This movie is surprisingly terrible and useless for being one of the biggest hits of 1981. Let me count the ways. The production is ramshackle, exemplified by the plane stunt where cameras and police barricades are clearly visible. The Middle Eastern character is one of the most racist depictions I’ve seen in a BMT film… his name is Sheik Abdul ben Falafel! Even though I can to appreciate the charm of Dom DeLuise, the film is just not funny. Finally, it has one of the most glaring plot holes I’ve ever witnessed on film. It is just not a good film… and yet America seemed to not be able to get enough. Patrick?


‘Ello everyone! Time to pack up your ambulance, grab a disgusting doctor character, and unleash your inner Captain Chaos, because The Cannonball Run is starting. Mad antics like this just haaaave to be funny, right? … Right? Let’s get into it!

The Good – If you like cars, Burt Reynolds, or both this film might just be for you. Farrah Fawcett is like … super attractive. The fact that this is as true to the original race as you’ll see is pretty fun. Some of the others are funny in their own way, Jackie Chan and Roger Moore in particular are fine.

P’s View on the Preview – I told Jamie that I wondered if this would be like Anaconda. If this is one of those films which have bad reviews now, but didn’t really back then (at least not as bad) and that once I watched it I would think it wasn’t nearly as bad as the rating suggests. He told me to watch the movie. But you can kind of see my mindset going into the film. I expected it to be a cult-classic (which was always my perception of it). Boy howdy was I wrong.

The Bad – This movie isn’t funny. Seeing Sammy Davis Jr and Dean Martin doing … this, just isn’t a good look. The movie is just not funny, not a single moment of it. It is a totally mess from a storytelling perspective, less of a three act structure and more of the loosey goosey meandering scripts from the decades before. There is some complicated sexual assault / drugging / disgusting garbage behavior played for laughs which you just couldn’t get away with now. The movie just isn’t funny, it is boring.

Get Yo Rant On – For the first film’s rant I choose to highlight the interactions between Burt Reynolds and Dom DeLuise in particular. Specifically the way they fake laugh with each other and Burt’s kind of … odd improvisational stylings. Perhaps it is my pre-1980 bias showing, but was this normal? Or was it a product of a very quick and very tight shooting schedule. Did Hal Needham just trust Reynolds to get the comic timing correct, or is this a fundamental disaster. I will say: Burt Reynolds doesn’t really come across as funny in the film. He comes across as a very smooth ladies man and straight man playing off of DeLuise’s comedy … but DeLuise isn’t funny either. No one is funny in this film … I don’t get it, am I taking crazy pills? Rant over.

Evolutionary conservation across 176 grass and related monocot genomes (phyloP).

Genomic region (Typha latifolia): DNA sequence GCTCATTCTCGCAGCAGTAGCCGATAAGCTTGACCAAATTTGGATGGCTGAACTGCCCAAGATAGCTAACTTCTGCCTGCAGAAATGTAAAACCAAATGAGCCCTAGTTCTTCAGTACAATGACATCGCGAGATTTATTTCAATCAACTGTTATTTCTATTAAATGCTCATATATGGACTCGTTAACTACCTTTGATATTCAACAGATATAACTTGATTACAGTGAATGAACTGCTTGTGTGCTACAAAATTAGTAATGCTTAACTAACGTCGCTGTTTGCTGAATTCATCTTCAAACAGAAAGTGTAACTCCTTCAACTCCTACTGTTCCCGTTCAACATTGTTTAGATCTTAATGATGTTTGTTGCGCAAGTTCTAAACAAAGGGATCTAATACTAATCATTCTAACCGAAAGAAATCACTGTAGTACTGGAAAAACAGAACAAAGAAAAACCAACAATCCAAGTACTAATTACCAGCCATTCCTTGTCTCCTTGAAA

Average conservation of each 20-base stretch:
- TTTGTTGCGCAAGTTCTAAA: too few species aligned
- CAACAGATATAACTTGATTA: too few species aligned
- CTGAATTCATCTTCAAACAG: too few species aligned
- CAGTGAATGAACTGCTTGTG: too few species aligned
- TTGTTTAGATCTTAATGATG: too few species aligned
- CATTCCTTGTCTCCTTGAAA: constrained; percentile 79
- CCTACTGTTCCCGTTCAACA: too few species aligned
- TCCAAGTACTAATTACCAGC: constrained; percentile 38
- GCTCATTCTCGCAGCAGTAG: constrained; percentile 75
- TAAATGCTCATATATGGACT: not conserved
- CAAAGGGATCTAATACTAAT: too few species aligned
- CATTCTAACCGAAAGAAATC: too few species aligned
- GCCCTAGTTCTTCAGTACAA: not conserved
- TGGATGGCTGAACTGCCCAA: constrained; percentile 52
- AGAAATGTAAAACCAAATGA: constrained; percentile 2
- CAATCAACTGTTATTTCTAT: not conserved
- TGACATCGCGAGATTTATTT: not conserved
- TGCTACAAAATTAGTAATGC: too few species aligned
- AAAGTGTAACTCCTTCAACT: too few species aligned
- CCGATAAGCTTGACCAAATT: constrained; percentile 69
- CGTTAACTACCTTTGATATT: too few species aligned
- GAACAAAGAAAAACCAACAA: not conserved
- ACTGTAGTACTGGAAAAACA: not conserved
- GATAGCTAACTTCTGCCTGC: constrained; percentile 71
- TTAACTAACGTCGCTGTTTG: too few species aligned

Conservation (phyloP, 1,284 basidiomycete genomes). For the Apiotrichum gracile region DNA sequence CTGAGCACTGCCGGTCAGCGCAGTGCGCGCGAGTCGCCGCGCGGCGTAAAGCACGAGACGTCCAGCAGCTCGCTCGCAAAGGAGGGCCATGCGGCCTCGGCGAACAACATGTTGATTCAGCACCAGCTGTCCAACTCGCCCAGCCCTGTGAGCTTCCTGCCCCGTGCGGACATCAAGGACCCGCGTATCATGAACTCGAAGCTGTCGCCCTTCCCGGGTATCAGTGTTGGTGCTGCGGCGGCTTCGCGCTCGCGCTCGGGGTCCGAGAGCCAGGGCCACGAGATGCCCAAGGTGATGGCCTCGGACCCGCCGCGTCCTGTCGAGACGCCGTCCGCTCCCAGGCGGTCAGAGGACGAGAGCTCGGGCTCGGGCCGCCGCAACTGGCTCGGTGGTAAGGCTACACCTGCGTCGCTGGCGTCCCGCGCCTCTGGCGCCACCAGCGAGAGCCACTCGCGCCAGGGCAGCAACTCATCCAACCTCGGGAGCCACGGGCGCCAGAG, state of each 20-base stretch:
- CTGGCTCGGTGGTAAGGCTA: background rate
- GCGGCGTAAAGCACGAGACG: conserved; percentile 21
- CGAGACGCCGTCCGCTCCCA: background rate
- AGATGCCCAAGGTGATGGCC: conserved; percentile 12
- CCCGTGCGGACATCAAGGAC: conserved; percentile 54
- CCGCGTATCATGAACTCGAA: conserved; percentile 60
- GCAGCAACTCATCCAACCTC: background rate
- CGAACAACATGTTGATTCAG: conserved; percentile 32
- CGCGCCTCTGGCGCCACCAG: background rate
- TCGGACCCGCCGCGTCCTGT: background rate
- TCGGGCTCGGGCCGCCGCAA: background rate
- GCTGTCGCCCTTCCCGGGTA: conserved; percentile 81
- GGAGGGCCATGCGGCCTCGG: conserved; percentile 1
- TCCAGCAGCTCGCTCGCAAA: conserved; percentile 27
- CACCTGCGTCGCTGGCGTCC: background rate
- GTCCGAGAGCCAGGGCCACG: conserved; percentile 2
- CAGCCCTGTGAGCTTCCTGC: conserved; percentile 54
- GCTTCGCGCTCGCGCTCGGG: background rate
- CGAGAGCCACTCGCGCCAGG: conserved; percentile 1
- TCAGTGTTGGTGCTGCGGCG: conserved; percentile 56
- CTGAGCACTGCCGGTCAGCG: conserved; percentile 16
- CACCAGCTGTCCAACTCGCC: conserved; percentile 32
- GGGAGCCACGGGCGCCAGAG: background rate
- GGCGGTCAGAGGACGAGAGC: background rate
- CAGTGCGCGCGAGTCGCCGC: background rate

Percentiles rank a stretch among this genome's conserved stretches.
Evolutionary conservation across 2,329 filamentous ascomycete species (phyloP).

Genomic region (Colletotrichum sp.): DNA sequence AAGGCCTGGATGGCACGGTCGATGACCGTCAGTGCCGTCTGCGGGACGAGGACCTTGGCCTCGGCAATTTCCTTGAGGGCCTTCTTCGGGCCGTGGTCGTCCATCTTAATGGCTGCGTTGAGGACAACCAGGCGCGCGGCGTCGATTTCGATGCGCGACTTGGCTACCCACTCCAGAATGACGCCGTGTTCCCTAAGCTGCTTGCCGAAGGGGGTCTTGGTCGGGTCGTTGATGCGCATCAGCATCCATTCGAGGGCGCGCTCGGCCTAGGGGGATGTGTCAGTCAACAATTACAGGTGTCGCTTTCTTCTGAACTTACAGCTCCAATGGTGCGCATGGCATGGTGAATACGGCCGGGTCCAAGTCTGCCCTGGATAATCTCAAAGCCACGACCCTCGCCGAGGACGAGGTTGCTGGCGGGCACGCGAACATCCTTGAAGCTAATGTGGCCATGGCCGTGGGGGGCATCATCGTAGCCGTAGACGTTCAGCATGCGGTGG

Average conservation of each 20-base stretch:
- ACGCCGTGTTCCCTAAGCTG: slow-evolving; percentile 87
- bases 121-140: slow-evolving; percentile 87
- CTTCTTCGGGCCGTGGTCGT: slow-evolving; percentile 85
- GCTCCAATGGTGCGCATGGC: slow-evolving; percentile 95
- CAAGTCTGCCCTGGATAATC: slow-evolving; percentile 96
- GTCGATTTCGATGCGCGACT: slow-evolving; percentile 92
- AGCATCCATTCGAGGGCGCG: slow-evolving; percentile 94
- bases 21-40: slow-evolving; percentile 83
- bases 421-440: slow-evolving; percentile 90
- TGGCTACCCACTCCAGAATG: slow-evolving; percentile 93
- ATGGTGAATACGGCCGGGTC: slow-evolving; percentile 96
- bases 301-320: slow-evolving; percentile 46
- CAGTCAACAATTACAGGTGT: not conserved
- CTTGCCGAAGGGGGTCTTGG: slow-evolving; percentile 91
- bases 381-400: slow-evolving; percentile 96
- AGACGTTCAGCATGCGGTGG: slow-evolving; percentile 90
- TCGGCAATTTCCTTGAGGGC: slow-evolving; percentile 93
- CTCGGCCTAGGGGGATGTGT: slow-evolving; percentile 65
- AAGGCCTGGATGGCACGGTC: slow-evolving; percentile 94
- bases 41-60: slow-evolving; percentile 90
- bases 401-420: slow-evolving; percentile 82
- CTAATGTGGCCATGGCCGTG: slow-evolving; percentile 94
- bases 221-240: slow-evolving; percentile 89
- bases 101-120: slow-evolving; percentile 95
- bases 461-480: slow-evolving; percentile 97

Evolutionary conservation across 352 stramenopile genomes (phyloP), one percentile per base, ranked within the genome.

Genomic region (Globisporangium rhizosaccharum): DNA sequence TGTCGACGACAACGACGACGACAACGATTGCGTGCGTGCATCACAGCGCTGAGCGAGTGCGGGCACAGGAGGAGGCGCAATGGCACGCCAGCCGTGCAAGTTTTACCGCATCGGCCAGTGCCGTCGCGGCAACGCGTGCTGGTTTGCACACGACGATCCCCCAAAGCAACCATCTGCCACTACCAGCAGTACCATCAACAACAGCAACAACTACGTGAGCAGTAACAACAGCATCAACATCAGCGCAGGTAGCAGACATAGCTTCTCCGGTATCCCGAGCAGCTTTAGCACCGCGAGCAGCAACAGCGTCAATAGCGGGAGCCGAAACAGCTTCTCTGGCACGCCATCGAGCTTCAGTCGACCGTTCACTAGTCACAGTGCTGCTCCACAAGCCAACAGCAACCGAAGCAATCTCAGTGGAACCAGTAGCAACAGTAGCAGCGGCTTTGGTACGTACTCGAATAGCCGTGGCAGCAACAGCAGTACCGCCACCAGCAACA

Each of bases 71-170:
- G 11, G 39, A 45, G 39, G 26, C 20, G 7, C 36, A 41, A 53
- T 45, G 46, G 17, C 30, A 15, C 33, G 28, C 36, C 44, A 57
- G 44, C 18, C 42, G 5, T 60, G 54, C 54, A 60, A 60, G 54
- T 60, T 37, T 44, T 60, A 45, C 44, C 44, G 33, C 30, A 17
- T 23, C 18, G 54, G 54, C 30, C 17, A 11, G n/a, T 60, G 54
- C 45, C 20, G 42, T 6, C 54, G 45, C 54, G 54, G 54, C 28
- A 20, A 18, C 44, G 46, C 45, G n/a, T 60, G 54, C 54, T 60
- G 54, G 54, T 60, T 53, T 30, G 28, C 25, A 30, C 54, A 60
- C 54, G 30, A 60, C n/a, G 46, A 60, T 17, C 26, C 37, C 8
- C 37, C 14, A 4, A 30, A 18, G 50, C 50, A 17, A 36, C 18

The BMT – Weirdly … I do think this has legs. Cannonball Run films are a very strange as specific sub-genre. Almost exclusively comedies (interestingly enough). I wonder if there is an example of a serious version of Cannonball Run? And if not, why not? I guess it was all played for jokes at the time, but someone who really needs the money or someone who needs to stop another person from getting the money seems like a decent action premise. My point is, completing the Cannonball Run genre will be a thing and this will be part of it. I will never watch this film again if I can help it though.

Welcome to Earf – Shockingly easy in light on last week’s run. Burt Reynolds was in The Cannonball Run and In the Name of the King: A Dungeon Siege Tale with Leelee Sobieski who was in Here on Earth. Welcome to Earf! – This one doesn’t have much beyond most respectable critics at the time ragging on it. In particular Siskel and Ebert seemed to think this was a particularly egregious example of lazy filmmaking. Maybe Lennon and Garant can fix it the next time around …

Phew, one Cannonball Run down, one to go. The second couldn’t possibly be as bad as this right? … Right?


The Sklogs